posted by Laurel Krahn | link | comment ()

Tuesday, June 11, 2002

homicide legacy

Jeff Simon of Buffalo News makes the case that "'Homicide' isn't dead, it's just moved to cable TV":

There is life after death. You see it all the time on cable TV.

Take the tough, long-canceled NBC series "Homicide," one of the crowning glories of '90s TV, no matter what the idiot Emmy voters always thought. It is, of course, gone except for Court TV reruns. But its talents and spirit live on.

And, along with it, a hair-raising and entirely new breed of TV cop has been born - not to mention a new breed of weekly TV drama.

He goes on to talk about The Shield (which airs on FX, Monday nights at 9pm and 10pm Central time). Clark Johnson (who played Meldrick Lewis on Homicide) directed three episodes of the series (including the first one). Other people who directed episodes also directed episodes of Homicide (Gary Fleder, Leslie Libman, Nick Gomez, Stephen Gyllenhaal). Reed Diamond (who played Kellerman on Homicide) has a major role on the series, Max Perlich (who played Brodie on Homicide) guest stars in the first episode. It's a fascinating and addicting show.

Jeff Simon also talks about The Wire, which airs on HBO on Sunday nights. It was created by David Simon, the former reporter now TV producer/writer who wrote The Book Homicide: A Year on the Killing Streets, which was the basis for Homicide. Clark Johnson also directed the pilot for The Wire. It's set and filmed in Baltimore.

He gets a few little details wrong, he makes it sound like Tom Fontana started doing Oz after Homicide went off the air, when actually he started that show while Homicide was still on.

But he does make some good points (behind the obvious personnel connections I mention here) about Homicide's legacy. He concludes:

The point to all this? You can kill a good TV show but not what it stands for. Not in the cable era you can't. There are way too many networks and too many hours to fill; you can't send guts and creativity on a 10-year holiday, the way network TV could 25 years ago.

"Homicide" took us deeper into the marshes of guilt and innocence than TV cop shows had ever done. Its death signified that when you're talking about major- league prime time, we want law and order and lots of it. But on cable, we want things to delve deeper, to shine a flashlight into the basement of the soul and the sewers of bureaucracy.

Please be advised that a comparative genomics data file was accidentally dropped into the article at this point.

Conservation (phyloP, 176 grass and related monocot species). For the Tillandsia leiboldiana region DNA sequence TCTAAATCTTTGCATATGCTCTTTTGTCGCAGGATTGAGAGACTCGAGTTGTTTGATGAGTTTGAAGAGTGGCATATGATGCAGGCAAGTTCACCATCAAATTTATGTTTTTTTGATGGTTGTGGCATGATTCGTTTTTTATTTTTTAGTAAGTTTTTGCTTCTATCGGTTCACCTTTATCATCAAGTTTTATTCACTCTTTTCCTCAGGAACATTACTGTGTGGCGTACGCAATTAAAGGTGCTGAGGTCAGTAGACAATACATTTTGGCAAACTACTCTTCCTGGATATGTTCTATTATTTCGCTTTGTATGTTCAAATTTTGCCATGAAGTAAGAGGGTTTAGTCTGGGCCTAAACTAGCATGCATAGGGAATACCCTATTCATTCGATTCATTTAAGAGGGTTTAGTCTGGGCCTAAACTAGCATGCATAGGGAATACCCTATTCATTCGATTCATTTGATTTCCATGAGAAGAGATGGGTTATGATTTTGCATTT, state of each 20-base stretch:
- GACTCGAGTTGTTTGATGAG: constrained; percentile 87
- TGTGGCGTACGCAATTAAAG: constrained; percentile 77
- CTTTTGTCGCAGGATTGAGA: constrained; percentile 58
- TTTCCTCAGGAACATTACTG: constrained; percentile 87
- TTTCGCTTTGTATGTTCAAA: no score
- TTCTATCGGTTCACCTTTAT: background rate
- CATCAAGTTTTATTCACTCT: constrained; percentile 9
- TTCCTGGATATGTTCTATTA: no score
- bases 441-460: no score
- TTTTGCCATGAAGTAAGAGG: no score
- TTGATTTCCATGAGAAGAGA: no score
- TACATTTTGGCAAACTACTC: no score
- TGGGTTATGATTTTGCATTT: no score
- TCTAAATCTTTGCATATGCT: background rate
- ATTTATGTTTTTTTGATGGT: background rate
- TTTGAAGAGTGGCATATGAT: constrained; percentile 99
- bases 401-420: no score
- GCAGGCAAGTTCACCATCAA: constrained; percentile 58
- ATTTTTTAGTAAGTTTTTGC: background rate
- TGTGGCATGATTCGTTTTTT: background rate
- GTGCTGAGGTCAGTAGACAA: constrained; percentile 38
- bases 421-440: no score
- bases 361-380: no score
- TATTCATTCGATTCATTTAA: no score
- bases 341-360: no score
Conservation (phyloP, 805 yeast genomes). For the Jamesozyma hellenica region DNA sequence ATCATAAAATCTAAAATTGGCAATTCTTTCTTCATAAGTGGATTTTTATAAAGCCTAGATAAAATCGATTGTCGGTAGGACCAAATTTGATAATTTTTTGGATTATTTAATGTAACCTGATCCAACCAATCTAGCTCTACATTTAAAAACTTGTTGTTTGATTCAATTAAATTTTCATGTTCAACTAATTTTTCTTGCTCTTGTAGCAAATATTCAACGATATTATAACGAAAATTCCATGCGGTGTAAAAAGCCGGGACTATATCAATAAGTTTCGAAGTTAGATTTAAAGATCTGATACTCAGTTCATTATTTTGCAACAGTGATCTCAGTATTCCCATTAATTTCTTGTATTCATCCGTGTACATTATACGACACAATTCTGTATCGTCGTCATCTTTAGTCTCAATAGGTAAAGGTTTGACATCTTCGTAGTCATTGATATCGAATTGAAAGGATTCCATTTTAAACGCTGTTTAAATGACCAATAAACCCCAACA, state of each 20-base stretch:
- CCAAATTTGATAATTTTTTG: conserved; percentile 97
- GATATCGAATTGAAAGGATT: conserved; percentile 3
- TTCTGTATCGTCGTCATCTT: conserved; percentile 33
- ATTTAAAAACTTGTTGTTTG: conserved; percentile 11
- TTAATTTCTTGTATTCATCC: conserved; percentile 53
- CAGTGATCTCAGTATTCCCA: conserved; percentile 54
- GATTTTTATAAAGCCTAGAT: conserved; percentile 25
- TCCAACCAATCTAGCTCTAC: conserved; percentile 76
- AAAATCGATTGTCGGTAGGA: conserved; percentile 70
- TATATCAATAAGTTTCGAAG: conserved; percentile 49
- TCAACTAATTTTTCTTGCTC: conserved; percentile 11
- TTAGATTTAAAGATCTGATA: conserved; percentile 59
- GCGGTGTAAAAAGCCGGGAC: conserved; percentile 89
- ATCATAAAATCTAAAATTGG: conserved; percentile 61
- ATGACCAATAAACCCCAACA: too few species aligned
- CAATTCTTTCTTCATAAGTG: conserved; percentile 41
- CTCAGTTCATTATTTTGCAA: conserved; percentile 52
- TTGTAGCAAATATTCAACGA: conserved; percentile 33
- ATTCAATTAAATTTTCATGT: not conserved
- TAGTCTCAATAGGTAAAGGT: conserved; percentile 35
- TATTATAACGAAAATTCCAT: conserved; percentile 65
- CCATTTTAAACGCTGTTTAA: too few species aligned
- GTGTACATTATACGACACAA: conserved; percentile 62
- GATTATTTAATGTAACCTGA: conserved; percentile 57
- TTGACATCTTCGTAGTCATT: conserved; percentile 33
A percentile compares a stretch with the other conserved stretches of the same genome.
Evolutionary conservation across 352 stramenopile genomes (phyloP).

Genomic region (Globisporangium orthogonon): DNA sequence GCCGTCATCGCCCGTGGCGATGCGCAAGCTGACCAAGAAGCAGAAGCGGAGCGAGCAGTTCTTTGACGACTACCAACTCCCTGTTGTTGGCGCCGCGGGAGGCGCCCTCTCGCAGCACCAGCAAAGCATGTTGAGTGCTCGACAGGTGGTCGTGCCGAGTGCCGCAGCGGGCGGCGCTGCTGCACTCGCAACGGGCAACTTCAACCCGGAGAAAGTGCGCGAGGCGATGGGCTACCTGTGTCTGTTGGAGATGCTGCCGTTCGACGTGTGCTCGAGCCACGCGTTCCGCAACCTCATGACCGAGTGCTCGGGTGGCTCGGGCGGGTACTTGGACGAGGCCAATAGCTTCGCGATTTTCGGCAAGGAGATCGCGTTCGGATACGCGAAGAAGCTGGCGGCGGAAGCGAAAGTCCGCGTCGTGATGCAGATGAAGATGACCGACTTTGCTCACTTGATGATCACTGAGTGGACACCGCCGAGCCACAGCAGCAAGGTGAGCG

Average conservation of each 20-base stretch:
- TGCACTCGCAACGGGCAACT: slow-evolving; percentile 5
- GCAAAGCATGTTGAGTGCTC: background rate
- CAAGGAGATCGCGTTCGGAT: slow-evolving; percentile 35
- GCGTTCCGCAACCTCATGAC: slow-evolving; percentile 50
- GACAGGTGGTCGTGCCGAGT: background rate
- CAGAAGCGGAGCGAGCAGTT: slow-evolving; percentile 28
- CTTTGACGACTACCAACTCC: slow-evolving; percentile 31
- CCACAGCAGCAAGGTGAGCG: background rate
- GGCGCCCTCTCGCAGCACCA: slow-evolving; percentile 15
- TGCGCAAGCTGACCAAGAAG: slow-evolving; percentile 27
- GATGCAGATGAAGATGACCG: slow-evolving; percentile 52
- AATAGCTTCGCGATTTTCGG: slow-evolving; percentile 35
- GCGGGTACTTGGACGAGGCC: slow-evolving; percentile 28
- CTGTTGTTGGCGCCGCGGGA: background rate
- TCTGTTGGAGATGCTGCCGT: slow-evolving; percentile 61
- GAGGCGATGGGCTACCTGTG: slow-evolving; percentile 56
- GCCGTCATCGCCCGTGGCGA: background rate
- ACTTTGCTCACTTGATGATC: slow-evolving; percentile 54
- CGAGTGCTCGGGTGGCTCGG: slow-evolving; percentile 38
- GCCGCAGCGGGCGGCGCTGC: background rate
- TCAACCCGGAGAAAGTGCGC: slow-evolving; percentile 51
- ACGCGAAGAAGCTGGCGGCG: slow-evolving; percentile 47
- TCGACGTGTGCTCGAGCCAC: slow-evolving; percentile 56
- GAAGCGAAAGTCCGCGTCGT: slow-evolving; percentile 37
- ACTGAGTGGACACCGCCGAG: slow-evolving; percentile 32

Welcome to the New Cop Shows - "The Wire" and "The Shield."

posted by Laurel Krahn | link | comment ()

Saturday, June 8, 2002

pnh on attack of the clones

I've been meaning to mention this for a while here, too.

Patrick Nielsen Hayden on Attack of the Clones:

Let me just say that Attack of the Clones is an intelligent, well-considered, complex, and artful piece of work that keeps being mysteriously interrupted by actual human actors wandering into the screen and speaking terrible lines of dialogue. No, really.


I'm sometimes conflicted when recommending the movie (yet I keep recommending it). Usually I'm all about the words, I'm in love with dialogue. If a movie has crummy dialogue, it's rare that I'd recommend it, I know that it'd turn off most of my friends. But the movie is so gorgeous to look at and the story is more complicated than most you'll find on film, and there are so many cool things in it. It felt like a novel come to life, at times, just without the good dialogue. But then Anakin is just a kid and Padme hasn't been in love before and so of course their words may be trite. The movie worked for me. I'm not in love with it like I was Empire, but it's still pretty nifty.

posted by Laurel Krahn | link | comment ()